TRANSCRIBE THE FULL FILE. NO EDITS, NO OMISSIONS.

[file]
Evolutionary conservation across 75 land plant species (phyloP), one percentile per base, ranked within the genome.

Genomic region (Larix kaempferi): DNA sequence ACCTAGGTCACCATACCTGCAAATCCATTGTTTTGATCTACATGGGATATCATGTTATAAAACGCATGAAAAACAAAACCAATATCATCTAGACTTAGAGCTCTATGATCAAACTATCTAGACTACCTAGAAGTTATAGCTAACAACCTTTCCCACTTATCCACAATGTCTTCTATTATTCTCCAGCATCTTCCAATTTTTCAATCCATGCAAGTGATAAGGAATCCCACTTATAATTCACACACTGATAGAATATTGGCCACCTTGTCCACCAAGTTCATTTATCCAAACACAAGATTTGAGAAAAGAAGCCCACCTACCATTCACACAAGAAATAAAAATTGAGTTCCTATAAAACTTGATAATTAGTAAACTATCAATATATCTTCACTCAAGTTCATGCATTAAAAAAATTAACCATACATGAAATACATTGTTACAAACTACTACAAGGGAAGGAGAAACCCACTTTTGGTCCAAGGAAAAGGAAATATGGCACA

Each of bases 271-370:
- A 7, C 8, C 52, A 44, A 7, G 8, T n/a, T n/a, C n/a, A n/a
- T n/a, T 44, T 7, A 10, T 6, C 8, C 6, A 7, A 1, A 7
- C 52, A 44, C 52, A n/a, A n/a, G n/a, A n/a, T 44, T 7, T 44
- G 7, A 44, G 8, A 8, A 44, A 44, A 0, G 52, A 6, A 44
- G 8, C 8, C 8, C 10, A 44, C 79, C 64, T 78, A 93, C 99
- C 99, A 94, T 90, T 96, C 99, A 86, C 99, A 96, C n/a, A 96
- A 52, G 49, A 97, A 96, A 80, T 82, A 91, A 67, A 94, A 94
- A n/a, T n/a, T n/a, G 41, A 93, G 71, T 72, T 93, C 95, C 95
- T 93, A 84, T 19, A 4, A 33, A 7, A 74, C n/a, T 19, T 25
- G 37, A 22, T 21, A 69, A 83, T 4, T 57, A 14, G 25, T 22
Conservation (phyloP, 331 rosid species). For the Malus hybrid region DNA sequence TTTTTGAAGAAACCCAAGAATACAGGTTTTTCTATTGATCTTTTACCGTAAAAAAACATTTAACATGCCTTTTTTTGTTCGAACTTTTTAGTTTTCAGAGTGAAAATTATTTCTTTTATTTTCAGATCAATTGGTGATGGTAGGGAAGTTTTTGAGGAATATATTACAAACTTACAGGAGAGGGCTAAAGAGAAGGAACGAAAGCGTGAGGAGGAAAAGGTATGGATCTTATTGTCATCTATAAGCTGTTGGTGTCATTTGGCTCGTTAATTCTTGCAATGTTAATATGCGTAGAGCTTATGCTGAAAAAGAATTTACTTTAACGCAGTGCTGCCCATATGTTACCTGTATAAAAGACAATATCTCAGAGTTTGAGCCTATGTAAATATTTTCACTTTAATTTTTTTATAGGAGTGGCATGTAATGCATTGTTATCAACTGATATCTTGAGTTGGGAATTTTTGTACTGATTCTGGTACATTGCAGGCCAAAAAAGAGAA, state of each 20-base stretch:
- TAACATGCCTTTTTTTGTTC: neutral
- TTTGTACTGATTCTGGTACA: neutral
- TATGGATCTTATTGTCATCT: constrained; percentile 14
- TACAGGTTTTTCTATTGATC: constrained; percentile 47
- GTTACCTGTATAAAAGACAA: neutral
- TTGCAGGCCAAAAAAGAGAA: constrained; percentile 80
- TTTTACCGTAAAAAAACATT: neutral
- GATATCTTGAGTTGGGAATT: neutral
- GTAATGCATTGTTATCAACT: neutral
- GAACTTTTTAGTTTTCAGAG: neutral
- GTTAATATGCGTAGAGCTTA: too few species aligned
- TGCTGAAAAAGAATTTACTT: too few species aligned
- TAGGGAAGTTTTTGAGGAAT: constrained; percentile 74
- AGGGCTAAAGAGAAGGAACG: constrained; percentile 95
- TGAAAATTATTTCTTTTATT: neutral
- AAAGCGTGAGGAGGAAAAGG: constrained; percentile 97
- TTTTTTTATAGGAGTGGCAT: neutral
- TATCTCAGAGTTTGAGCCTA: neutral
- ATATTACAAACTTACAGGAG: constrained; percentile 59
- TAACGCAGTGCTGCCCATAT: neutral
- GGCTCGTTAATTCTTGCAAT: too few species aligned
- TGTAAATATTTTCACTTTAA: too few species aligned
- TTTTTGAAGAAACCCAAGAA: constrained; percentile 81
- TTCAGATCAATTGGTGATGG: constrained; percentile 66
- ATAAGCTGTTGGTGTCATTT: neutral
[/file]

Evolutionary conservation across 75 land plant species (phyloP), one percentile per base, ranked within the genome.

Genomic region (Larix kaempferi): DNA sequence ACCTAGGTCACCATACCTGCAAATCCATTGTTTTGATCTACATGGGATATCATGTTATAAAACGCATGAAAAACAAAACCAATATCATCTAGACTTAGAGCTCTATGATCAAACTATCTAGACTACCTAGAAGTTATAGCTAACAACCTTTCCCACTTATCCACAATGTCTTCTATTATTCTCCAGCATCTTCCAATTTTTCAATCCATGCAAGTGATAAGGAATCCCACTTATAATTCACACACTGATAGAATATTGGCCACCTTGTCCACCAAGTTCATTTATCCAAACACAAGATTTGAGAAAAGAAGCCCACCTACCATTCACACAAGAAATAAAAATTGAGTTCCTATAAAACTTGATAATTAGTAAACTATCAATATATCTTCACTCAAGTTCATGCATTAAAAAAATTAACCATACATGAAATACATTGTTACAAACTACTACAAGGGAAGGAGAAACCCACTTTTGGTCCAAGGAAAAGGAAATATGGCACA

Each of bases 271-370:
- A 7, C 8, C 52, A 44, A 7, G 8, T n/a, T n/a, C n/a, A n/a
- T n/a, T 44, T 7, A 10, T 6, C 8, C 6, A 7, A 1, A 7
- C 52, A 44, C 52, A n/a, A n/a, G n/a, A n/a, T 44, T 7, T 44
- G 7, A 44, G 8, A 8, A 44, A 44, A 0, G 52, A 6, A 44
- G 8, C 8, C 8, C 10, A 44, C 79, C 64, T 78, A 93, C 99
- C 99, A 94, T 90, T 96, C 99, A 86, C 99, A 96, C n/a, A 96
- A 52, G 49, A 97, A 96, A 80, T 82, A 91, A 67, A 94, A 94
- A n/a, T n/a, T n/a, G 41, A 93, G 71, T 72, T 93, C 95, C 95
- T 93, A 84, T 19, A 4, A 33, A 7, A 74, C n/a, T 19, T 25
- G 37, A 22, T 21, A 69, A 83, T 4, T 57, A 14, G 25, T 22
Conservation (phyloP, 331 rosid species). For the Malus hybrid region DNA sequence TTTTTGAAGAAACCCAAGAATACAGGTTTTTCTATTGATCTTTTACCGTAAAAAAACATTTAACATGCCTTTTTTTGTTCGAACTTTTTAGTTTTCAGAGTGAAAATTATTTCTTTTATTTTCAGATCAATTGGTGATGGTAGGGAAGTTTTTGAGGAATATATTACAAACTTACAGGAGAGGGCTAAAGAGAAGGAACGAAAGCGTGAGGAGGAAAAGGTATGGATCTTATTGTCATCTATAAGCTGTTGGTGTCATTTGGCTCGTTAATTCTTGCAATGTTAATATGCGTAGAGCTTATGCTGAAAAAGAATTTACTTTAACGCAGTGCTGCCCATATGTTACCTGTATAAAAGACAATATCTCAGAGTTTGAGCCTATGTAAATATTTTCACTTTAATTTTTTTATAGGAGTGGCATGTAATGCATTGTTATCAACTGATATCTTGAGTTGGGAATTTTTGTACTGATTCTGGTACATTGCAGGCCAAAAAAGAGAA, state of each 20-base stretch:
- TAACATGCCTTTTTTTGTTC: neutral
- TTTGTACTGATTCTGGTACA: neutral
- TATGGATCTTATTGTCATCT: constrained; percentile 14
- TACAGGTTTTTCTATTGATC: constrained; percentile 47
- GTTACCTGTATAAAAGACAA: neutral
- TTGCAGGCCAAAAAAGAGAA: constrained; percentile 80
- TTTTACCGTAAAAAAACATT: neutral
- GATATCTTGAGTTGGGAATT: neutral
- GTAATGCATTGTTATCAACT: neutral
- GAACTTTTTAGTTTTCAGAG: neutral
- GTTAATATGCGTAGAGCTTA: too few species aligned
- TGCTGAAAAAGAATTTACTT: too few species aligned
- TAGGGAAGTTTTTGAGGAAT: constrained; percentile 74
- AGGGCTAAAGAGAAGGAACG: constrained; percentile 95
- TGAAAATTATTTCTTTTATT: neutral
- AAAGCGTGAGGAGGAAAAGG: constrained; percentile 97
- TTTTTTTATAGGAGTGGCAT: neutral
- TATCTCAGAGTTTGAGCCTA: neutral
- ATATTACAAACTTACAGGAG: constrained; percentile 59
- TAACGCAGTGCTGCCCATAT: neutral
- GGCTCGTTAATTCTTGCAAT: too few species aligned
- TGTAAATATTTTCACTTTAA: too few species aligned
- TTTTTGAAGAAACCCAAGAA: constrained; percentile 81
- TTCAGATCAATTGGTGATGG: constrained; percentile 66
- ATAAGCTGTTGGTGTCATTT: neutral